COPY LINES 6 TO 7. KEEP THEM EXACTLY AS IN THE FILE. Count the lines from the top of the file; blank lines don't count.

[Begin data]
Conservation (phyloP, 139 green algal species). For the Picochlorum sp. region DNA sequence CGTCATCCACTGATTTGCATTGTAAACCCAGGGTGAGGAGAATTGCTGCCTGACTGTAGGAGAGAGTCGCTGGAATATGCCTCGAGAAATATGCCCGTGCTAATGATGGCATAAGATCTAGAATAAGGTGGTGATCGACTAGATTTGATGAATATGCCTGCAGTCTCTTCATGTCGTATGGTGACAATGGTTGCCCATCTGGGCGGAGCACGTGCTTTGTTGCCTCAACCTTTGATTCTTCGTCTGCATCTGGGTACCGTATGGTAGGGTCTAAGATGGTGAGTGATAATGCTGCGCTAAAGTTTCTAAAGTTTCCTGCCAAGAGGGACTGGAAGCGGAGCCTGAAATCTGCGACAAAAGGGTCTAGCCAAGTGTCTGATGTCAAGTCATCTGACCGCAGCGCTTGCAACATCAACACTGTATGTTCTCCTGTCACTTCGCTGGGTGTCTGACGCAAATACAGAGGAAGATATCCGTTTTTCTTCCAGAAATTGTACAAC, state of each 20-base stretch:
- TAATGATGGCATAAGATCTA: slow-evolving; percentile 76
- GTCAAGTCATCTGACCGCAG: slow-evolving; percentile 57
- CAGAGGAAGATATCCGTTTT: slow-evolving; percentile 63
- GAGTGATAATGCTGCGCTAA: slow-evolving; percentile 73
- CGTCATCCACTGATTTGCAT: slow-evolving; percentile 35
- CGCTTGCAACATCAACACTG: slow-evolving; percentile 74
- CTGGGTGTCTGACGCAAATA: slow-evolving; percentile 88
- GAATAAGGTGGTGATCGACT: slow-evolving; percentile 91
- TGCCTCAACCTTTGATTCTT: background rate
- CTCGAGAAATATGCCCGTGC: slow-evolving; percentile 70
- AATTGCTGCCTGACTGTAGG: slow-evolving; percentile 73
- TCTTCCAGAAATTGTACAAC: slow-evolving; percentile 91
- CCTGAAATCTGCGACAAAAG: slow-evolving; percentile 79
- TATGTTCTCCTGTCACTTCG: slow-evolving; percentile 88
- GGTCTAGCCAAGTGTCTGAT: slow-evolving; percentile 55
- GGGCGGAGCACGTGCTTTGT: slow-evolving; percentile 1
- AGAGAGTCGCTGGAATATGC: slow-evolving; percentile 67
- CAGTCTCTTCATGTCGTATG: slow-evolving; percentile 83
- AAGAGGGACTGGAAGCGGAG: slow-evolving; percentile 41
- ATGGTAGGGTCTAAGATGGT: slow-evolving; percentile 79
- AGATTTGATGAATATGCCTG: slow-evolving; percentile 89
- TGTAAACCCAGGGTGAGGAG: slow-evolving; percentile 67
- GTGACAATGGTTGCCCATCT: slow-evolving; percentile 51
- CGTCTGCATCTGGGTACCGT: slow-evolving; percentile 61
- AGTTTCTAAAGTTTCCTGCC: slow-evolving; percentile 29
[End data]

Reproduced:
- CGTCATCCACTGATTTGCAT: slow-evolving; percentile 35
- CGCTTGCAACATCAACACTG: slow-evolving; percentile 74